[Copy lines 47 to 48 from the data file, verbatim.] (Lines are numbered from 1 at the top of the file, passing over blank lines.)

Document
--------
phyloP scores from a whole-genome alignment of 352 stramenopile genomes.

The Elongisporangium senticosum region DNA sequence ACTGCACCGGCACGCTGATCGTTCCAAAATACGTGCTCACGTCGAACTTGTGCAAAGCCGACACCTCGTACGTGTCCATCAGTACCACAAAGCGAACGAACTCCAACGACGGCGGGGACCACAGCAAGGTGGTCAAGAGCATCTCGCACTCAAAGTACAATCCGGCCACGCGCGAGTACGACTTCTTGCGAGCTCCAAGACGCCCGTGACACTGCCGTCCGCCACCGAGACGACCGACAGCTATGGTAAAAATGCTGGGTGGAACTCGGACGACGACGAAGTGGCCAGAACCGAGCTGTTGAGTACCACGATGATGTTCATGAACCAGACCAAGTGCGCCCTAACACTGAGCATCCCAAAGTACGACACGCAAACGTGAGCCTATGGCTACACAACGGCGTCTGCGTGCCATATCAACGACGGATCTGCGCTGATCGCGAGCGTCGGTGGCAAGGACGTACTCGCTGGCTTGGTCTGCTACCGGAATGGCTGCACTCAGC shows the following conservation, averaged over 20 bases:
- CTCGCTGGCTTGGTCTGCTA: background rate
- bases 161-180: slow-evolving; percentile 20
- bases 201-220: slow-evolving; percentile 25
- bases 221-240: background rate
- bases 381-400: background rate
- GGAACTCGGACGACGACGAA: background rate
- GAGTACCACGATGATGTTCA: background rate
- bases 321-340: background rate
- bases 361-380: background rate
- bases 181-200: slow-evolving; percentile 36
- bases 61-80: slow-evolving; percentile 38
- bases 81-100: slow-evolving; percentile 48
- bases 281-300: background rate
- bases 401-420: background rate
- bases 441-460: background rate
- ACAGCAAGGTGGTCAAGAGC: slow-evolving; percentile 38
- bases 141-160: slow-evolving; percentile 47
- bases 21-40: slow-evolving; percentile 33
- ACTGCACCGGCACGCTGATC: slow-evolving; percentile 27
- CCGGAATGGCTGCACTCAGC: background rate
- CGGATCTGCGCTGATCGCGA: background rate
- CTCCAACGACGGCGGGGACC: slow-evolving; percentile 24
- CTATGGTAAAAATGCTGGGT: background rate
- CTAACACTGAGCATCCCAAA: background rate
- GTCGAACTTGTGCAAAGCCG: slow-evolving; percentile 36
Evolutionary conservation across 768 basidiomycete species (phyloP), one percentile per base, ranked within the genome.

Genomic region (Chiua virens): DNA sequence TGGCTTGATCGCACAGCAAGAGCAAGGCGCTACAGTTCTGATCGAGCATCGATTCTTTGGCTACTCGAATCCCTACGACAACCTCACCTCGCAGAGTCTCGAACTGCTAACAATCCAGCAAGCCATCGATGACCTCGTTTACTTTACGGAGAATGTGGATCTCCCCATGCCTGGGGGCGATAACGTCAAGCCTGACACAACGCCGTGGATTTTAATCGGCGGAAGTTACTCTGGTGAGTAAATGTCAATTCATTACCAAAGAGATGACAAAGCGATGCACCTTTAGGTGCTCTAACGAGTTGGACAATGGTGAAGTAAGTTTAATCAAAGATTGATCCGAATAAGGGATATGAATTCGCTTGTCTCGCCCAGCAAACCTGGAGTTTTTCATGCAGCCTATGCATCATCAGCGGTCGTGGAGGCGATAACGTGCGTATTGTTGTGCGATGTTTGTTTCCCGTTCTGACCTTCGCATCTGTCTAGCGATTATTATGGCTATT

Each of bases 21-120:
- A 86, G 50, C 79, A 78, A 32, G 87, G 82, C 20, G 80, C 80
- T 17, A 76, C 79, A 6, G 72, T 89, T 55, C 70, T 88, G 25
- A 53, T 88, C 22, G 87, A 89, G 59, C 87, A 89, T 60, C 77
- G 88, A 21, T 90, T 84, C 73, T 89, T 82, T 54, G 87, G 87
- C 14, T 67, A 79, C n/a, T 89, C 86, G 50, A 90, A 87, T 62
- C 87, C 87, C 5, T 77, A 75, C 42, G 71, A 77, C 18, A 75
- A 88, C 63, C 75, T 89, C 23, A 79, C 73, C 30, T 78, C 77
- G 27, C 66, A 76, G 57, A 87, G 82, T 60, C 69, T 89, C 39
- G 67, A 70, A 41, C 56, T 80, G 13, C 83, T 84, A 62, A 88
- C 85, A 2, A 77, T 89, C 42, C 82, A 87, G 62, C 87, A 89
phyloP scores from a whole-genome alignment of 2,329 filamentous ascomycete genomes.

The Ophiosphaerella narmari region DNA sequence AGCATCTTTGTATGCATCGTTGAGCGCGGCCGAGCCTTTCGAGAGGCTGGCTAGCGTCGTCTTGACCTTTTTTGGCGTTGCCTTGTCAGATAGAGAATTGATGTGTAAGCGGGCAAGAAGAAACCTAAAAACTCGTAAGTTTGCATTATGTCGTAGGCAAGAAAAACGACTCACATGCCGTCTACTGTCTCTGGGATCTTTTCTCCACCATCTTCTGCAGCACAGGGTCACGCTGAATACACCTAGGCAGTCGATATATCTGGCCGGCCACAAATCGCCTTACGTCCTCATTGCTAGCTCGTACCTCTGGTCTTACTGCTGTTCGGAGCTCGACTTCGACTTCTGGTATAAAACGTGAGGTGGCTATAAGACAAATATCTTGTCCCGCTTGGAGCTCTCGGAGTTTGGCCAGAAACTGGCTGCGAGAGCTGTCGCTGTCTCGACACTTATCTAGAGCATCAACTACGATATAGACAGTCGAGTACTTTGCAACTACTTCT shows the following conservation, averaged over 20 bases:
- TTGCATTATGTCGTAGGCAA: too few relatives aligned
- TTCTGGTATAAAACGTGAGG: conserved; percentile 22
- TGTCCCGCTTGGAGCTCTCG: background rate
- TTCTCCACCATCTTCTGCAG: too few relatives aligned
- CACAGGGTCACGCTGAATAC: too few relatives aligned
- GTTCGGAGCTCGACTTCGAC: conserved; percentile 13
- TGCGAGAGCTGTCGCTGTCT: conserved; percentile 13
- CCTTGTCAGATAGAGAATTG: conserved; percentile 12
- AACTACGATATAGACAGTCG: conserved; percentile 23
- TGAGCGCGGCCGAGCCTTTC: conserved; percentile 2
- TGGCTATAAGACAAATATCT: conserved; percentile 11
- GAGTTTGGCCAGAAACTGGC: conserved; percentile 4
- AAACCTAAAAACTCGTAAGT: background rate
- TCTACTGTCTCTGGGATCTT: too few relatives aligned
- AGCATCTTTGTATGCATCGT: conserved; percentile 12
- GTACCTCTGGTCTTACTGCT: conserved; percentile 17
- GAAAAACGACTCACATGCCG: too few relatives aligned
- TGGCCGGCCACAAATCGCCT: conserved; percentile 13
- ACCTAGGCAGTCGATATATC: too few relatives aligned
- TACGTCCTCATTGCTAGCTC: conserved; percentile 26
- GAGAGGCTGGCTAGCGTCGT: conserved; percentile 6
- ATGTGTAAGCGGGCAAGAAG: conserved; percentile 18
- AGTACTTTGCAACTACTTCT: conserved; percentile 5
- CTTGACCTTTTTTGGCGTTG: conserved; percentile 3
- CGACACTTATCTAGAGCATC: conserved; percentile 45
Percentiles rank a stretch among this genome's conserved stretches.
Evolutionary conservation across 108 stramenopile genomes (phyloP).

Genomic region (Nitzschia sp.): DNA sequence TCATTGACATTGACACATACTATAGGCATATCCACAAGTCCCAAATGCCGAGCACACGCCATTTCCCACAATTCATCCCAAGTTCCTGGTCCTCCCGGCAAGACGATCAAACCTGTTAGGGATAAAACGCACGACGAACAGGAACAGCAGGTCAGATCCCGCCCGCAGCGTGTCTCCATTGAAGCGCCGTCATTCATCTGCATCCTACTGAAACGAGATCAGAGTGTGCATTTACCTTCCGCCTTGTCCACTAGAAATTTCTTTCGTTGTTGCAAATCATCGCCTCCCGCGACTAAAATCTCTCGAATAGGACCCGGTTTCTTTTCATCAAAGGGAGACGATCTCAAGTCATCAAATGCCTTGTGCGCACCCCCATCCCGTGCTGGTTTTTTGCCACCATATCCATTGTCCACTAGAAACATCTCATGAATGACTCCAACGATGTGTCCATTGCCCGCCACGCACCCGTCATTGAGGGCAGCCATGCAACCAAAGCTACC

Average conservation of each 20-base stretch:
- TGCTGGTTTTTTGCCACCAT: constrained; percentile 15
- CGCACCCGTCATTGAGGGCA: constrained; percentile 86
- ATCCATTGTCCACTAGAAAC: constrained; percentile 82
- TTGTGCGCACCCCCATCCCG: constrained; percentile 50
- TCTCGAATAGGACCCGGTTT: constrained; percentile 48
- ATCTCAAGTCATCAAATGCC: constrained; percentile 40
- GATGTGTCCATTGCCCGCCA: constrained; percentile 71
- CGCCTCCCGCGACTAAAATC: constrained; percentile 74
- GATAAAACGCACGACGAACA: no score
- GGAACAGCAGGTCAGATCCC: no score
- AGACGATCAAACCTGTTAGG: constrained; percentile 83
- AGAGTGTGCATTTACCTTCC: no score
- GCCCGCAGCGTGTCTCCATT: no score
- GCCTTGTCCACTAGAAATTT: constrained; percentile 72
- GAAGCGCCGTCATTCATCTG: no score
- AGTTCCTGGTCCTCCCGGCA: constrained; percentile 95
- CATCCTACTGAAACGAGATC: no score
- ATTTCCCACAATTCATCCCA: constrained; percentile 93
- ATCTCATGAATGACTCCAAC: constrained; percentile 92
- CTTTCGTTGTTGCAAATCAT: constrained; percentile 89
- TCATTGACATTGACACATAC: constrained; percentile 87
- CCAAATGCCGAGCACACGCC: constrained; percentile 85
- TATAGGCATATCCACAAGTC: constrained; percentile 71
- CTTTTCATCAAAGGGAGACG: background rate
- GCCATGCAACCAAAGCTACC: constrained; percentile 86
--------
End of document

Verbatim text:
- CACAGGGTCACGCTGAATAC: too few relatives aligned
- GTTCGGAGCTCGACTTCGAC: conserved; percentile 13